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Man-made heritage

Former Alton Tollhouse

19th century. Brick with slate roof, situated on Denstone Lane at Alton Gate.

SK08004159


Alton, Denstone
Former crossing-keepers cottage

Now privately owned, this house was formerly the railway-keepers cottage. It is painted in North Staffordshire Railway's colours.


Oakamoor, railway
Former Froghall Bridge

Former road bridge at Froghall, carrying the A52 over the River Churnet and the railway, replaced by the present bridge.The site of an earlier bridge shown on a map of 17th century bridges and roads in Staffordshire.


Kingsley
Former Ipstones Station

Ipstones railway station was a railway station that served the village of Ipstones, Staffordshire. It was opened by the North Staffordshire Railway (NSR) in 1905 and closed to passenger use in 1935, but remained open to freight traffic until 1964.

The station site today is used as a run round loop for trains on the heritage Churnet Valley Railway, but proposals to reopen the station was opposed by the local Parish Council.

Former Winkhill Station

Winkhill railway station was a railway station that served the hamlet of Winkhill, Staffordshire. It was opened by the North Staffordshire Railway (NSR) in 1910 and closed to passenger use in 1935, but remained open to freight traffic until 1964. It is now a private dwelling.

Four Canal Bridges on the Leek Arm of Caldon Canal

Listed early 19th century accomodation bridges spanning the Leek Branch of the Caldon Canal. 


Longsdon
Froghall Bridges

A pair of listed bridges crossing over the river and the railway at Froghall. The former is 18th century and the latter mid-19th century in date. They are thought to be on the location of an earlier 17th century bridge.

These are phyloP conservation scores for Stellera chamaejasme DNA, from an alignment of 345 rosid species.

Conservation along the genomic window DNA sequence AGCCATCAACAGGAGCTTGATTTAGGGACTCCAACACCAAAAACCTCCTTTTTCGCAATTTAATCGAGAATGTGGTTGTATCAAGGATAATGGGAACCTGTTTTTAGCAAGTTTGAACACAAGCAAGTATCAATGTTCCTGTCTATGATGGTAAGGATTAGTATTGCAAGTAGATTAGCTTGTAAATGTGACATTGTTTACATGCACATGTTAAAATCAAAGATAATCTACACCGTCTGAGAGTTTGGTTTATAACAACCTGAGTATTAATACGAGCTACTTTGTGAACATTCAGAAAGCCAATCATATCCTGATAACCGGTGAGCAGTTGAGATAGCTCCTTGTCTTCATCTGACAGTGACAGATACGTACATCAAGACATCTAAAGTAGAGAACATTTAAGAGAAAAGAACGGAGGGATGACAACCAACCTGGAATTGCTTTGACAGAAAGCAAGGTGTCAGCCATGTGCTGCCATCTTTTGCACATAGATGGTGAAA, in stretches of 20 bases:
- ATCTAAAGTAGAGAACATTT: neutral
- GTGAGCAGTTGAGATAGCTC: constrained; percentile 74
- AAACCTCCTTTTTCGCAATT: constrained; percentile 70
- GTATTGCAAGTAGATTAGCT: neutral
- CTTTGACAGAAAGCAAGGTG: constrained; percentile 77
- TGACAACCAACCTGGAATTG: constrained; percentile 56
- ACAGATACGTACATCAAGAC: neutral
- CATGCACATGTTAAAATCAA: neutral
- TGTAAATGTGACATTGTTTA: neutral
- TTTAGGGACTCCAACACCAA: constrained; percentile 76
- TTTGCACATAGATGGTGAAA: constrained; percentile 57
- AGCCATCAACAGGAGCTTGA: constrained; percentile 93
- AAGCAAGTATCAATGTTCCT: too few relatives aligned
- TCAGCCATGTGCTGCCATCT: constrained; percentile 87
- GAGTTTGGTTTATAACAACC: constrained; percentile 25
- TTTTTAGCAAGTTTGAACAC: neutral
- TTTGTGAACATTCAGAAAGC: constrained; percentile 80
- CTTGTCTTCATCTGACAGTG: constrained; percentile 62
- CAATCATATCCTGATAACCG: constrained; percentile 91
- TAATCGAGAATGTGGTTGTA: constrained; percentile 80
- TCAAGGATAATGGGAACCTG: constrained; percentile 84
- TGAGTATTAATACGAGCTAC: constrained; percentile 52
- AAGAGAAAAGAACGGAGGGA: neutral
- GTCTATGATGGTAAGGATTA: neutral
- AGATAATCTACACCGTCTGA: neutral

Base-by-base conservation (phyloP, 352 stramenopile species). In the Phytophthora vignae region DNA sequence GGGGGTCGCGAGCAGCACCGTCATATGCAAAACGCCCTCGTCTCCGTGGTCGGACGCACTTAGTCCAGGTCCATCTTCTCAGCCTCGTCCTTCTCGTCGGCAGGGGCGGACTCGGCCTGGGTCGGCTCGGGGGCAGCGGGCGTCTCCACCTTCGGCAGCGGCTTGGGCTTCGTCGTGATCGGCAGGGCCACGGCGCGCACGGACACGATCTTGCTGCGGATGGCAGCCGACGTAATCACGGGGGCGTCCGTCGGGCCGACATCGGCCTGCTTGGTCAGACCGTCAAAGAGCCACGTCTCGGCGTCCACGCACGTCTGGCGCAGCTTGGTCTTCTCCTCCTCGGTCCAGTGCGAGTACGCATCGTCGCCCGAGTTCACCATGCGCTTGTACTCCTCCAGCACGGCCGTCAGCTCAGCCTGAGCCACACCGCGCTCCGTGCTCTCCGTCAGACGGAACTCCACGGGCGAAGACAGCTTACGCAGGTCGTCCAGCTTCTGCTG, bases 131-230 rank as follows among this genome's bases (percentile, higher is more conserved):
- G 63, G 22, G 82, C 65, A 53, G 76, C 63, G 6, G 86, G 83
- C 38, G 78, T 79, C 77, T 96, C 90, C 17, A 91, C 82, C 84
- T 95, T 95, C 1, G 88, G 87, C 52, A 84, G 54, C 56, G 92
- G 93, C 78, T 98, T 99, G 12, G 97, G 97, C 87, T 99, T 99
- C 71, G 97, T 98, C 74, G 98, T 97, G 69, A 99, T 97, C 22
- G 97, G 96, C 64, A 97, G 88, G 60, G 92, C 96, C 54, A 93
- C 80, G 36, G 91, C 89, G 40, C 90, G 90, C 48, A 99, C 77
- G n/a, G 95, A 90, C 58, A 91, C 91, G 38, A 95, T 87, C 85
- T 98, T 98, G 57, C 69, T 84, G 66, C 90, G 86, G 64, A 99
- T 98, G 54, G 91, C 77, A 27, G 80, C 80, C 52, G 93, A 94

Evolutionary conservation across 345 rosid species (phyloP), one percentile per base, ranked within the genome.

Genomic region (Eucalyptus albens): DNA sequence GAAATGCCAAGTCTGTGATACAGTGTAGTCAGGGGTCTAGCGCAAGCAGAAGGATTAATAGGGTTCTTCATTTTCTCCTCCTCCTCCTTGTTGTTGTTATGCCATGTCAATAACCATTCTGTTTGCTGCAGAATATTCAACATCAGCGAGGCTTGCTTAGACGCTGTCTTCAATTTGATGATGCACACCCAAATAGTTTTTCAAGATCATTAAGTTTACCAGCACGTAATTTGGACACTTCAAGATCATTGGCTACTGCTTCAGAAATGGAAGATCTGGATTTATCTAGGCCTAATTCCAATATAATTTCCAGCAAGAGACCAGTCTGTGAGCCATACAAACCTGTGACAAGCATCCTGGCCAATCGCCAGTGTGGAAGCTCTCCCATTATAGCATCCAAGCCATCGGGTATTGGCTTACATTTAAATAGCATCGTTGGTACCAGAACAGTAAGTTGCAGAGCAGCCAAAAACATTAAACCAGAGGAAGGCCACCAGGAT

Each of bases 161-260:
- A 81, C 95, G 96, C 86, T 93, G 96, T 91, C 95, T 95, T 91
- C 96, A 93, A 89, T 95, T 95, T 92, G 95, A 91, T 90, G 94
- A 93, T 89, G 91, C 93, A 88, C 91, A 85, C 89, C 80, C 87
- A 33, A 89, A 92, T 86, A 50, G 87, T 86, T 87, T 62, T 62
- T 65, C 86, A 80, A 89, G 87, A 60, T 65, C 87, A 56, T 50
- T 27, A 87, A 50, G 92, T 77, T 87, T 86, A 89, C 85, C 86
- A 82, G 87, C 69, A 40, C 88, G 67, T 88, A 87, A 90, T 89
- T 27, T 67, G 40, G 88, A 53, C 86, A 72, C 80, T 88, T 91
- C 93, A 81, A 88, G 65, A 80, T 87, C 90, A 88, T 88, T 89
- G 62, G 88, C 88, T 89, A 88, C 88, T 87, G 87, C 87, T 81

Kingsley
Froghall Lime Kilns

Listed early 19th century lime kilns of rock-faced sandstone, ashlar and brick construction overlooking Froghall Basin. The kilns have a massive retaining wall approximately 12 metres high by 50metres in length. The kilns form part of a group at the head of the Caldon Canal (built circa 1779), which includes a tramway terminus,warehouse and the canal itself, forming an industrial cluster of monuments. 


Kingsley
Froghall Mill

A waterpowered corn mill dated to 1825-now an auto-salvage office. The mill had 5 pairs of stones by 1833 and by this time was used for grinding colours for the pottery industry.


Kingsley
Froghall Wharf

Now a sleepy end to the Caldon Canal, this place was once the busy loading point for limestone brought down the tramways from the quarries at Cauldon Low

Helen sent us this reminiscence: I used to play in the Froghall Valley as a child, we used to walk along Hazles Cross Road in Kingsley Village, along the Sprink, past the old 'pop' factory and down the banks to Froghall.


Canal, Froghall

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